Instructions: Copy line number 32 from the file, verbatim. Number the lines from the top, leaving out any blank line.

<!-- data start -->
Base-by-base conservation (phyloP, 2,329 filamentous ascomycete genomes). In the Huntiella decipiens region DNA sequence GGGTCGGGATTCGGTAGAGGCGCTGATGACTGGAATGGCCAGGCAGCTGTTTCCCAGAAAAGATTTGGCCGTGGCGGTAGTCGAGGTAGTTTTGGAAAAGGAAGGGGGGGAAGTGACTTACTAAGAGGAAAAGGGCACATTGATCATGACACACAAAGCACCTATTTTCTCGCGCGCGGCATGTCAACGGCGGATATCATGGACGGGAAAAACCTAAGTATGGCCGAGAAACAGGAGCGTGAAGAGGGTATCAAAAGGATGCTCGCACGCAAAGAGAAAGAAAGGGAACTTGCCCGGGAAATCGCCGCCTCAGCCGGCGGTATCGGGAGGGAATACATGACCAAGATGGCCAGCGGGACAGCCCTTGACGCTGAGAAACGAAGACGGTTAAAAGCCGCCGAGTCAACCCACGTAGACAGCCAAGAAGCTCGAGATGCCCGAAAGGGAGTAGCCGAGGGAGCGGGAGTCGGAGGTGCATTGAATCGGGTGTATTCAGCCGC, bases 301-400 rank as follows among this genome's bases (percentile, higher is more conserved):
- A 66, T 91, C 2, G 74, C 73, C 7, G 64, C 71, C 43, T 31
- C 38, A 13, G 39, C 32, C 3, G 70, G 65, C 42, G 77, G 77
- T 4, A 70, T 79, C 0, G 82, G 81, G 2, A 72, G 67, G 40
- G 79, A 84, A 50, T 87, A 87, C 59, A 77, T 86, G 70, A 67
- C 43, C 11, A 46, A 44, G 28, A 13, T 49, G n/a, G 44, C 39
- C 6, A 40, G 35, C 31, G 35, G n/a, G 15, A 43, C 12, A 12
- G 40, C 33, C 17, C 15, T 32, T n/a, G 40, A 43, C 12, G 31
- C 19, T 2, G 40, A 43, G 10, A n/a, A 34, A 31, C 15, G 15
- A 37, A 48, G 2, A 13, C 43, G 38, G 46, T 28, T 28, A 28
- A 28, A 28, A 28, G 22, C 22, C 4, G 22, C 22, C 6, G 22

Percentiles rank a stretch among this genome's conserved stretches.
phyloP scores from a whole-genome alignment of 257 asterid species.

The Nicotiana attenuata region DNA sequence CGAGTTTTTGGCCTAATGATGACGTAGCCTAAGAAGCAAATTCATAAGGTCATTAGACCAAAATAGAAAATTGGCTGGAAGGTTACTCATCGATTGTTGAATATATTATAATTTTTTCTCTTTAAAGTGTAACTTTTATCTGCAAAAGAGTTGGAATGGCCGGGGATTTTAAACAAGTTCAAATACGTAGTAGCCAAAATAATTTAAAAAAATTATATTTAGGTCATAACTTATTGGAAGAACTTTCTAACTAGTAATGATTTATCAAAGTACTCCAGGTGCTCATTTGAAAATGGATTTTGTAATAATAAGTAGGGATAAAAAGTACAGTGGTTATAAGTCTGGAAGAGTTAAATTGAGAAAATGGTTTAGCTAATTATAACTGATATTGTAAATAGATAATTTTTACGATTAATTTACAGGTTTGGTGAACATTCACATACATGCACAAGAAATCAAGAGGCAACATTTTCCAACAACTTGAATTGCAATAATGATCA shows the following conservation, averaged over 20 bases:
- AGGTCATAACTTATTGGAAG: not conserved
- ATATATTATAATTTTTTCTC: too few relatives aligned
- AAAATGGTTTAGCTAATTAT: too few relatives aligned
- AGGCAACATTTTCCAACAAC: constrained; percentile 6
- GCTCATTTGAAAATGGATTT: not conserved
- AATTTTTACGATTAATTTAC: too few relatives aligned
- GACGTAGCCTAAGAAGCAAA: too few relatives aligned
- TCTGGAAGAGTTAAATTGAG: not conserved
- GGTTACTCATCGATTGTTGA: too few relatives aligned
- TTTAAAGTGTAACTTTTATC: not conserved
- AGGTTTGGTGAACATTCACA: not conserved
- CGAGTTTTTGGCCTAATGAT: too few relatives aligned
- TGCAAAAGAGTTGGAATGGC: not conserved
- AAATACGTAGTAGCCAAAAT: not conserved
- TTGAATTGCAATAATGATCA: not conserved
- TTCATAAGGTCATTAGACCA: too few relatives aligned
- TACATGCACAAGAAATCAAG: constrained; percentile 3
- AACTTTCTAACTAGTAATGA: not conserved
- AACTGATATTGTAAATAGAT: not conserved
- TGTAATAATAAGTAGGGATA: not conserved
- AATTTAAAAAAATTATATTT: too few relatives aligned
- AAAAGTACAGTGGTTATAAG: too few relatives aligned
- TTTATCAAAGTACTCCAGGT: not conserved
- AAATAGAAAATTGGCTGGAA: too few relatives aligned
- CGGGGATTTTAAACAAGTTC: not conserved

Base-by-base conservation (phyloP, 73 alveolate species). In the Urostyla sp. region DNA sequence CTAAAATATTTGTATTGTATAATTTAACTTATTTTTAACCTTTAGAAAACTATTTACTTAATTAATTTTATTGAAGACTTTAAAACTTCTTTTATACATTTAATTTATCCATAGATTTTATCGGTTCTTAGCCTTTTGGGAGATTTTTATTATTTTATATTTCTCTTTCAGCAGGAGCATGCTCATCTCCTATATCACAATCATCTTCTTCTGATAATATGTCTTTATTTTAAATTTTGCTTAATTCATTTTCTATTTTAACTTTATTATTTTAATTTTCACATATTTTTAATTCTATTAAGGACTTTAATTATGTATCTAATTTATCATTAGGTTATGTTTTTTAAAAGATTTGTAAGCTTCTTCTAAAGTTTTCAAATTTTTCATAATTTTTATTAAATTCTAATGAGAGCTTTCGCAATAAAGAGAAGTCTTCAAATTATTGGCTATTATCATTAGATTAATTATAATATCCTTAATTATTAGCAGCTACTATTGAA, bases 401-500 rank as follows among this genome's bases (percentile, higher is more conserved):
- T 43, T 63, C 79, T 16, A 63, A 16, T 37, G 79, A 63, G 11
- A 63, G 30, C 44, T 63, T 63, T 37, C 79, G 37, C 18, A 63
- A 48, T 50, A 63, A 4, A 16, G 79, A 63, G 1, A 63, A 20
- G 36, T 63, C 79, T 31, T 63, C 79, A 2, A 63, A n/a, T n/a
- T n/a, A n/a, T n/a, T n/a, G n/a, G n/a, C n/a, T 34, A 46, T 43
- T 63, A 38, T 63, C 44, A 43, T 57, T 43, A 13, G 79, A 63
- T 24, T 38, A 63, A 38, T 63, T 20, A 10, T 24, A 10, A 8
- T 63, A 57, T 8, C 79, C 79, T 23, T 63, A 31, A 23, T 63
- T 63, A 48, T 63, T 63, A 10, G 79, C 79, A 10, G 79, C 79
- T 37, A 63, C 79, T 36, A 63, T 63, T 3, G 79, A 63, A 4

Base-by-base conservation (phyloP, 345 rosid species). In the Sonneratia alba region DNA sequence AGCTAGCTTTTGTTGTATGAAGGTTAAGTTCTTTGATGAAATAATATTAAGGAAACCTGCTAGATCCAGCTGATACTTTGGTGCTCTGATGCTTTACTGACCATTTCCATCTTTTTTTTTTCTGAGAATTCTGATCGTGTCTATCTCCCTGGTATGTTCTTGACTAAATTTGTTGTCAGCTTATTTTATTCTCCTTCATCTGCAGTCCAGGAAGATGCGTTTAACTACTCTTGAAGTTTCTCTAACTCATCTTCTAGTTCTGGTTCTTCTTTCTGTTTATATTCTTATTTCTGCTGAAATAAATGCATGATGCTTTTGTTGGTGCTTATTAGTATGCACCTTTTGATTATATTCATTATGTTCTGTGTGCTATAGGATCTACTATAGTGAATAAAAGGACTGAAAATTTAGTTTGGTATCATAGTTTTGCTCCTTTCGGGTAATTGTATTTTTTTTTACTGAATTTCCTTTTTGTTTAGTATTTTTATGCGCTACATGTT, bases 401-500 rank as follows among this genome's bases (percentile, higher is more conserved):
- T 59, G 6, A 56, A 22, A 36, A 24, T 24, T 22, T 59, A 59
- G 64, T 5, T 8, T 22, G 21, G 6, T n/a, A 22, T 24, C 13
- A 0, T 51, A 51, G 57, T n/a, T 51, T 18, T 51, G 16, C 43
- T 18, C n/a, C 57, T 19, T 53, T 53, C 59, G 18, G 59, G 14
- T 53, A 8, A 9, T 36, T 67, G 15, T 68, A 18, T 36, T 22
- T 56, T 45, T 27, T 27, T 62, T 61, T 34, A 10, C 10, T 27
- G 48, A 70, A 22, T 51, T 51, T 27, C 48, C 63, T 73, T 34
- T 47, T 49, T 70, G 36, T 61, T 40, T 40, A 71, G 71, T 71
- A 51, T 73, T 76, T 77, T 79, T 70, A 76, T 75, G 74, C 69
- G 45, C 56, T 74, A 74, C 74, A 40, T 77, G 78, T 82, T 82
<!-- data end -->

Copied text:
- AACTTTCTAACTAGTAATGA: not conserved